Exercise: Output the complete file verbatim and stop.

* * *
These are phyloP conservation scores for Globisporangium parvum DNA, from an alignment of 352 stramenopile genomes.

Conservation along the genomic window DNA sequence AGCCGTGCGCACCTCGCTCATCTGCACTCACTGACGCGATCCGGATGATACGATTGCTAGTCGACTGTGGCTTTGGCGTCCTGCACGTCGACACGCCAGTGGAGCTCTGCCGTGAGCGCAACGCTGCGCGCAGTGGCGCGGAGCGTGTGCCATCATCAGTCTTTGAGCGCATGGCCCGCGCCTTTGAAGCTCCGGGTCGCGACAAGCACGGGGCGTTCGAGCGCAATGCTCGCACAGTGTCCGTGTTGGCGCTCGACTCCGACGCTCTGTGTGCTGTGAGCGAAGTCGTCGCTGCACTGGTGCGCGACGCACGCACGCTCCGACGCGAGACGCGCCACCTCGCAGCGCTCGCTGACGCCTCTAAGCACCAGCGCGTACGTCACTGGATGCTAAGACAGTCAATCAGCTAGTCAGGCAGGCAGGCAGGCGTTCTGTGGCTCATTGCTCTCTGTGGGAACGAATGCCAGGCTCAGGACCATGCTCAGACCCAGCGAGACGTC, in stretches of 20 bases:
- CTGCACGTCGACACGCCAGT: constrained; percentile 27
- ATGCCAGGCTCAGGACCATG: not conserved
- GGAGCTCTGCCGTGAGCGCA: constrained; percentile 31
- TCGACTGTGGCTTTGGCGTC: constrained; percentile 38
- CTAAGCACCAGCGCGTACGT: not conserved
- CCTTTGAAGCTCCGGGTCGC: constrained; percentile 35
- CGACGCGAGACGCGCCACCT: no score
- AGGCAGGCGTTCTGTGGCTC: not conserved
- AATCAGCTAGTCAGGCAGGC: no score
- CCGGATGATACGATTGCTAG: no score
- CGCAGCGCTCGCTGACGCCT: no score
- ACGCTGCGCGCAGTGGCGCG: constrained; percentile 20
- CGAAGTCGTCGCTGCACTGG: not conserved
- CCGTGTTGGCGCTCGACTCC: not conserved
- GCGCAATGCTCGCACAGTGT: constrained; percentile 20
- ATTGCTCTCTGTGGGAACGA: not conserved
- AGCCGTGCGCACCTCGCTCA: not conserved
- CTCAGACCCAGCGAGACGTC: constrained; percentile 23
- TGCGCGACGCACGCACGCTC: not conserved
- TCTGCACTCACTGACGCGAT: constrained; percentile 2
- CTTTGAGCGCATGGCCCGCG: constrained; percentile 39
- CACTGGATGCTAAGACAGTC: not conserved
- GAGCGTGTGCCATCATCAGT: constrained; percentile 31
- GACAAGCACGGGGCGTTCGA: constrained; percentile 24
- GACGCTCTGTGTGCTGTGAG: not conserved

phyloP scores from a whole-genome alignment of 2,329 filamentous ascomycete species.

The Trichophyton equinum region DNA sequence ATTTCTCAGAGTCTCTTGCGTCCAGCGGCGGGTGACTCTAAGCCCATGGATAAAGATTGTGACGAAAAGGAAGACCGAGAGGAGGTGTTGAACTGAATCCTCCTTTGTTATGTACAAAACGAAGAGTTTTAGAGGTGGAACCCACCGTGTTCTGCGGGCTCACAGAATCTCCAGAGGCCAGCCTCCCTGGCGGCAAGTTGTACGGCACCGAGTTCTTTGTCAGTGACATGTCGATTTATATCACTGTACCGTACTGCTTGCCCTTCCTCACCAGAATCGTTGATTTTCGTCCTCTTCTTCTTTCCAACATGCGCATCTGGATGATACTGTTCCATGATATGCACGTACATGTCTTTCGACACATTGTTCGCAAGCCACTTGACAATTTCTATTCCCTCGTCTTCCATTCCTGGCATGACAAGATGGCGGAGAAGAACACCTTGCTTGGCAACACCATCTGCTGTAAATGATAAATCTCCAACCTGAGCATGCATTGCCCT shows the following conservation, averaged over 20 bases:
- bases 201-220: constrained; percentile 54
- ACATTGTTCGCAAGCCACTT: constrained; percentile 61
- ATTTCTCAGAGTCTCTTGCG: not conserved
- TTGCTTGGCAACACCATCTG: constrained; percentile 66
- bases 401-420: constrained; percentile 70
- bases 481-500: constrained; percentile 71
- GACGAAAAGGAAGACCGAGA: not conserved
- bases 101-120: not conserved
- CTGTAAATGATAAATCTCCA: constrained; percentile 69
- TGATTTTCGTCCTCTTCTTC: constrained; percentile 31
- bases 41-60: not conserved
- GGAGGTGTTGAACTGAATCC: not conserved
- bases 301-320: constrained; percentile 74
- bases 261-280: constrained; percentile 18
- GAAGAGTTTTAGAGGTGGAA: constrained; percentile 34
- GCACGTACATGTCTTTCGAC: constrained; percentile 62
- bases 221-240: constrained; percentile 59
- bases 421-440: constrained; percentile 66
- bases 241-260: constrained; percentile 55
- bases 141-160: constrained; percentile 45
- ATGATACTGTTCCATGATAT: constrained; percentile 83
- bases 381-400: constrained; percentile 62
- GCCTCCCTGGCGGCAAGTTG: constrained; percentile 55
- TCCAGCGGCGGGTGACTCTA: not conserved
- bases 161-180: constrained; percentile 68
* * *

These are phyloP conservation scores for Globisporangium parvum DNA, from an alignment of 352 stramenopile genomes.

Conservation along the genomic window DNA sequence AGCCGTGCGCACCTCGCTCATCTGCACTCACTGACGCGATCCGGATGATACGATTGCTAGTCGACTGTGGCTTTGGCGTCCTGCACGTCGACACGCCAGTGGAGCTCTGCCGTGAGCGCAACGCTGCGCGCAGTGGCGCGGAGCGTGTGCCATCATCAGTCTTTGAGCGCATGGCCCGCGCCTTTGAAGCTCCGGGTCGCGACAAGCACGGGGCGTTCGAGCGCAATGCTCGCACAGTGTCCGTGTTGGCGCTCGACTCCGACGCTCTGTGTGCTGTGAGCGAAGTCGTCGCTGCACTGGTGCGCGACGCACGCACGCTCCGACGCGAGACGCGCCACCTCGCAGCGCTCGCTGACGCCTCTAAGCACCAGCGCGTACGTCACTGGATGCTAAGACAGTCAATCAGCTAGTCAGGCAGGCAGGCAGGCGTTCTGTGGCTCATTGCTCTCTGTGGGAACGAATGCCAGGCTCAGGACCATGCTCAGACCCAGCGAGACGTC, in stretches of 20 bases:
- CTGCACGTCGACACGCCAGT: constrained; percentile 27
- ATGCCAGGCTCAGGACCATG: not conserved
- GGAGCTCTGCCGTGAGCGCA: constrained; percentile 31
- TCGACTGTGGCTTTGGCGTC: constrained; percentile 38
- CTAAGCACCAGCGCGTACGT: not conserved
- CCTTTGAAGCTCCGGGTCGC: constrained; percentile 35
- CGACGCGAGACGCGCCACCT: no score
- AGGCAGGCGTTCTGTGGCTC: not conserved
- AATCAGCTAGTCAGGCAGGC: no score
- CCGGATGATACGATTGCTAG: no score
- CGCAGCGCTCGCTGACGCCT: no score
- ACGCTGCGCGCAGTGGCGCG: constrained; percentile 20
- CGAAGTCGTCGCTGCACTGG: not conserved
- CCGTGTTGGCGCTCGACTCC: not conserved
- GCGCAATGCTCGCACAGTGT: constrained; percentile 20
- ATTGCTCTCTGTGGGAACGA: not conserved
- AGCCGTGCGCACCTCGCTCA: not conserved
- CTCAGACCCAGCGAGACGTC: constrained; percentile 23
- TGCGCGACGCACGCACGCTC: not conserved
- TCTGCACTCACTGACGCGAT: constrained; percentile 2
- CTTTGAGCGCATGGCCCGCG: constrained; percentile 39
- CACTGGATGCTAAGACAGTC: not conserved
- GAGCGTGTGCCATCATCAGT: constrained; percentile 31
- GACAAGCACGGGGCGTTCGA: constrained; percentile 24
- GACGCTCTGTGTGCTGTGAG: not conserved

phyloP scores from a whole-genome alignment of 2,329 filamentous ascomycete species.

The Trichophyton equinum region DNA sequence ATTTCTCAGAGTCTCTTGCGTCCAGCGGCGGGTGACTCTAAGCCCATGGATAAAGATTGTGACGAAAAGGAAGACCGAGAGGAGGTGTTGAACTGAATCCTCCTTTGTTATGTACAAAACGAAGAGTTTTAGAGGTGGAACCCACCGTGTTCTGCGGGCTCACAGAATCTCCAGAGGCCAGCCTCCCTGGCGGCAAGTTGTACGGCACCGAGTTCTTTGTCAGTGACATGTCGATTTATATCACTGTACCGTACTGCTTGCCCTTCCTCACCAGAATCGTTGATTTTCGTCCTCTTCTTCTTTCCAACATGCGCATCTGGATGATACTGTTCCATGATATGCACGTACATGTCTTTCGACACATTGTTCGCAAGCCACTTGACAATTTCTATTCCCTCGTCTTCCATTCCTGGCATGACAAGATGGCGGAGAAGAACACCTTGCTTGGCAACACCATCTGCTGTAAATGATAAATCTCCAACCTGAGCATGCATTGCCCT shows the following conservation, averaged over 20 bases:
- bases 201-220: constrained; percentile 54
- ACATTGTTCGCAAGCCACTT: constrained; percentile 61
- ATTTCTCAGAGTCTCTTGCG: not conserved
- TTGCTTGGCAACACCATCTG: constrained; percentile 66
- bases 401-420: constrained; percentile 70
- bases 481-500: constrained; percentile 71
- GACGAAAAGGAAGACCGAGA: not conserved
- bases 101-120: not conserved
- CTGTAAATGATAAATCTCCA: constrained; percentile 69
- TGATTTTCGTCCTCTTCTTC: constrained; percentile 31
- bases 41-60: not conserved
- GGAGGTGTTGAACTGAATCC: not conserved
- bases 301-320: constrained; percentile 74
- bases 261-280: constrained; percentile 18
- GAAGAGTTTTAGAGGTGGAA: constrained; percentile 34
- GCACGTACATGTCTTTCGAC: constrained; percentile 62
- bases 221-240: constrained; percentile 59
- bases 421-440: constrained; percentile 66
- bases 241-260: constrained; percentile 55
- bases 141-160: constrained; percentile 45
- ATGATACTGTTCCATGATAT: constrained; percentile 83
- bases 381-400: constrained; percentile 62
- GCCTCCCTGGCGGCAAGTTG: constrained; percentile 55
- TCCAGCGGCGGGTGACTCTA: not conserved
- bases 161-180: constrained; percentile 68